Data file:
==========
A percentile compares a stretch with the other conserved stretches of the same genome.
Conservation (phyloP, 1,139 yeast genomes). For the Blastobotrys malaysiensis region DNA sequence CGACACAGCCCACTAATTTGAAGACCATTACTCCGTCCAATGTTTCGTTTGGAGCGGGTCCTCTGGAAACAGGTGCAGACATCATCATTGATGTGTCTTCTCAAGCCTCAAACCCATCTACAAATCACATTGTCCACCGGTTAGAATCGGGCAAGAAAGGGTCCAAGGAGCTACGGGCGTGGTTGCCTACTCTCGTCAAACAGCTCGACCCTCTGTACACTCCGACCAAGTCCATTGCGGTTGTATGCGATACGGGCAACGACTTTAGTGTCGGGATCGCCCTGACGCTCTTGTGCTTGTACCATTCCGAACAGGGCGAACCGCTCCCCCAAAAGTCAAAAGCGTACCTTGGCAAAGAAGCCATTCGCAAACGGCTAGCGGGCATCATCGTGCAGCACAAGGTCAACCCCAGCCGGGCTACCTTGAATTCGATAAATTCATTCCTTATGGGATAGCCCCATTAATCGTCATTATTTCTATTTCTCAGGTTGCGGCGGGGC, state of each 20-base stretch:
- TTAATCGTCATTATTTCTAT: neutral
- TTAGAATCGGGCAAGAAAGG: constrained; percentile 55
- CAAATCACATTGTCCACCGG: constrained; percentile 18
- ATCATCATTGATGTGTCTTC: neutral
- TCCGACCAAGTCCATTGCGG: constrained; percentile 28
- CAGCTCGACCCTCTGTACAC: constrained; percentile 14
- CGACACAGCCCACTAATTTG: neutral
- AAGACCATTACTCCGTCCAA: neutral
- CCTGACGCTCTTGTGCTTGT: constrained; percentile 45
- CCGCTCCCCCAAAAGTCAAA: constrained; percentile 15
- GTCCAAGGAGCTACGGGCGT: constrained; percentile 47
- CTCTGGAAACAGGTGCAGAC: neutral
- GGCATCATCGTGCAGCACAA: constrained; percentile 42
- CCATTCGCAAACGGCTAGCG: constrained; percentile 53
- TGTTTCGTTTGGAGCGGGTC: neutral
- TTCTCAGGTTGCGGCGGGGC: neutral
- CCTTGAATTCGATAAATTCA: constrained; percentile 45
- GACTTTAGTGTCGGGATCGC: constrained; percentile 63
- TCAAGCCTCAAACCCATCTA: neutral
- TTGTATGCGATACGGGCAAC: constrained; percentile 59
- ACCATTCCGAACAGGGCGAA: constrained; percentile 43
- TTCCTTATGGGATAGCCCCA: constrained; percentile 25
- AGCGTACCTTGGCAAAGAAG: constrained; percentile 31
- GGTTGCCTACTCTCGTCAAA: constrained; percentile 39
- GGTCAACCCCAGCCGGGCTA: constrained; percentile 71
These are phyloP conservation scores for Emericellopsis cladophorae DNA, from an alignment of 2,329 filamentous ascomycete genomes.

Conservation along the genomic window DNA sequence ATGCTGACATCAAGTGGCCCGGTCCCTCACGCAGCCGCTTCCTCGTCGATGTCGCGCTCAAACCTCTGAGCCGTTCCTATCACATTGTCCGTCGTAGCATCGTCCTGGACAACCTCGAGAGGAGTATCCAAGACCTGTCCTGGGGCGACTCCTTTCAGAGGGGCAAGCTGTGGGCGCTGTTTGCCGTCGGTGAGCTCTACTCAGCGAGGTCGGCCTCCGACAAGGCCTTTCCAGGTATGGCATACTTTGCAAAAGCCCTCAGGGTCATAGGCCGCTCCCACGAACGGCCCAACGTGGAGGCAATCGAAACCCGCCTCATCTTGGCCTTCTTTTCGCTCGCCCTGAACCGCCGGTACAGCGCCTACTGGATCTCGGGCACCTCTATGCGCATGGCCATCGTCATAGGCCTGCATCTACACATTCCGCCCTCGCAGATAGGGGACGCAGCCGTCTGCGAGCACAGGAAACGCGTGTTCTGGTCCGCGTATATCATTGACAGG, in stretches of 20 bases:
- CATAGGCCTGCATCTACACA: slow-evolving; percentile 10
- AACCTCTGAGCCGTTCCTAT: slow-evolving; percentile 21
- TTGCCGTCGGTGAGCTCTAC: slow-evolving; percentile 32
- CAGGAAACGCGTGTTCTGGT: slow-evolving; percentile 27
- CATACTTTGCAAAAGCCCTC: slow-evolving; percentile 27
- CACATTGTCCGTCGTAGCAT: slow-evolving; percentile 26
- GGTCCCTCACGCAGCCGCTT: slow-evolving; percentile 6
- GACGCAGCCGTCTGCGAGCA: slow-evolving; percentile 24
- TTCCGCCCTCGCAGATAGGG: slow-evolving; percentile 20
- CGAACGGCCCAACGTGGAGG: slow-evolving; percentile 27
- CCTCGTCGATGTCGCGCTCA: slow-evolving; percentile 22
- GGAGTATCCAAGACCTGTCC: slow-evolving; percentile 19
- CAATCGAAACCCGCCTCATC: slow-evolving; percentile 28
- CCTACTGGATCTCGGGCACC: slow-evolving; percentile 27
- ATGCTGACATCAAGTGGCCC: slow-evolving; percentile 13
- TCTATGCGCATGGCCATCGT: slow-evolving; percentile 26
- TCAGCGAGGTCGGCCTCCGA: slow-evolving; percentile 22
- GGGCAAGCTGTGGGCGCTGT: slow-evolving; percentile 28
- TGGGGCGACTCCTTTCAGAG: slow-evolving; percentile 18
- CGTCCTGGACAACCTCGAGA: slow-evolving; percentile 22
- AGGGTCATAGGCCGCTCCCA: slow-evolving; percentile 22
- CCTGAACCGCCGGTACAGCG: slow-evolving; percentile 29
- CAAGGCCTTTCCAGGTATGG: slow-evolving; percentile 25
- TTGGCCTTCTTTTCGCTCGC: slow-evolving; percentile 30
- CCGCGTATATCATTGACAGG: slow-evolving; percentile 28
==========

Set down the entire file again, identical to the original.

A percentile compares a stretch with the other conserved stretches of the same genome.
Conservation (phyloP, 1,139 yeast genomes). For the Blastobotrys malaysiensis region DNA sequence CGACACAGCCCACTAATTTGAAGACCATTACTCCGTCCAATGTTTCGTTTGGAGCGGGTCCTCTGGAAACAGGTGCAGACATCATCATTGATGTGTCTTCTCAAGCCTCAAACCCATCTACAAATCACATTGTCCACCGGTTAGAATCGGGCAAGAAAGGGTCCAAGGAGCTACGGGCGTGGTTGCCTACTCTCGTCAAACAGCTCGACCCTCTGTACACTCCGACCAAGTCCATTGCGGTTGTATGCGATACGGGCAACGACTTTAGTGTCGGGATCGCCCTGACGCTCTTGTGCTTGTACCATTCCGAACAGGGCGAACCGCTCCCCCAAAAGTCAAAAGCGTACCTTGGCAAAGAAGCCATTCGCAAACGGCTAGCGGGCATCATCGTGCAGCACAAGGTCAACCCCAGCCGGGCTACCTTGAATTCGATAAATTCATTCCTTATGGGATAGCCCCATTAATCGTCATTATTTCTATTTCTCAGGTTGCGGCGGGGC, state of each 20-base stretch:
- TTAATCGTCATTATTTCTAT: neutral
- TTAGAATCGGGCAAGAAAGG: constrained; percentile 55
- CAAATCACATTGTCCACCGG: constrained; percentile 18
- ATCATCATTGATGTGTCTTC: neutral
- TCCGACCAAGTCCATTGCGG: constrained; percentile 28
- CAGCTCGACCCTCTGTACAC: constrained; percentile 14
- CGACACAGCCCACTAATTTG: neutral
- AAGACCATTACTCCGTCCAA: neutral
- CCTGACGCTCTTGTGCTTGT: constrained; percentile 45
- CCGCTCCCCCAAAAGTCAAA: constrained; percentile 15
- GTCCAAGGAGCTACGGGCGT: constrained; percentile 47
- CTCTGGAAACAGGTGCAGAC: neutral
- GGCATCATCGTGCAGCACAA: constrained; percentile 42
- CCATTCGCAAACGGCTAGCG: constrained; percentile 53
- TGTTTCGTTTGGAGCGGGTC: neutral
- TTCTCAGGTTGCGGCGGGGC: neutral
- CCTTGAATTCGATAAATTCA: constrained; percentile 45
- GACTTTAGTGTCGGGATCGC: constrained; percentile 63
- TCAAGCCTCAAACCCATCTA: neutral
- TTGTATGCGATACGGGCAAC: constrained; percentile 59
- ACCATTCCGAACAGGGCGAA: constrained; percentile 43
- TTCCTTATGGGATAGCCCCA: constrained; percentile 25
- AGCGTACCTTGGCAAAGAAG: constrained; percentile 31
- GGTTGCCTACTCTCGTCAAA: constrained; percentile 39
- GGTCAACCCCAGCCGGGCTA: constrained; percentile 71
These are phyloP conservation scores for Emericellopsis cladophorae DNA, from an alignment of 2,329 filamentous ascomycete genomes.

Conservation along the genomic window DNA sequence ATGCTGACATCAAGTGGCCCGGTCCCTCACGCAGCCGCTTCCTCGTCGATGTCGCGCTCAAACCTCTGAGCCGTTCCTATCACATTGTCCGTCGTAGCATCGTCCTGGACAACCTCGAGAGGAGTATCCAAGACCTGTCCTGGGGCGACTCCTTTCAGAGGGGCAAGCTGTGGGCGCTGTTTGCCGTCGGTGAGCTCTACTCAGCGAGGTCGGCCTCCGACAAGGCCTTTCCAGGTATGGCATACTTTGCAAAAGCCCTCAGGGTCATAGGCCGCTCCCACGAACGGCCCAACGTGGAGGCAATCGAAACCCGCCTCATCTTGGCCTTCTTTTCGCTCGCCCTGAACCGCCGGTACAGCGCCTACTGGATCTCGGGCACCTCTATGCGCATGGCCATCGTCATAGGCCTGCATCTACACATTCCGCCCTCGCAGATAGGGGACGCAGCCGTCTGCGAGCACAGGAAACGCGTGTTCTGGTCCGCGTATATCATTGACAGG, in stretches of 20 bases:
- CATAGGCCTGCATCTACACA: slow-evolving; percentile 10
- AACCTCTGAGCCGTTCCTAT: slow-evolving; percentile 21
- TTGCCGTCGGTGAGCTCTAC: slow-evolving; percentile 32
- CAGGAAACGCGTGTTCTGGT: slow-evolving; percentile 27
- CATACTTTGCAAAAGCCCTC: slow-evolving; percentile 27
- CACATTGTCCGTCGTAGCAT: slow-evolving; percentile 26
- GGTCCCTCACGCAGCCGCTT: slow-evolving; percentile 6
- GACGCAGCCGTCTGCGAGCA: slow-evolving; percentile 24
- TTCCGCCCTCGCAGATAGGG: slow-evolving; percentile 20
- CGAACGGCCCAACGTGGAGG: slow-evolving; percentile 27
- CCTCGTCGATGTCGCGCTCA: slow-evolving; percentile 22
- GGAGTATCCAAGACCTGTCC: slow-evolving; percentile 19
- CAATCGAAACCCGCCTCATC: slow-evolving; percentile 28
- CCTACTGGATCTCGGGCACC: slow-evolving; percentile 27
- ATGCTGACATCAAGTGGCCC: slow-evolving; percentile 13
- TCTATGCGCATGGCCATCGT: slow-evolving; percentile 26
- TCAGCGAGGTCGGCCTCCGA: slow-evolving; percentile 22
- GGGCAAGCTGTGGGCGCTGT: slow-evolving; percentile 28
- TGGGGCGACTCCTTTCAGAG: slow-evolving; percentile 18
- CGTCCTGGACAACCTCGAGA: slow-evolving; percentile 22
- AGGGTCATAGGCCGCTCCCA: slow-evolving; percentile 22
- CCTGAACCGCCGGTACAGCG: slow-evolving; percentile 29
- CAAGGCCTTTCCAGGTATGG: slow-evolving; percentile 25
- TTGGCCTTCTTTTCGCTCGC: slow-evolving; percentile 30
- CCGCGTATATCATTGACAGG: slow-evolving; percentile 28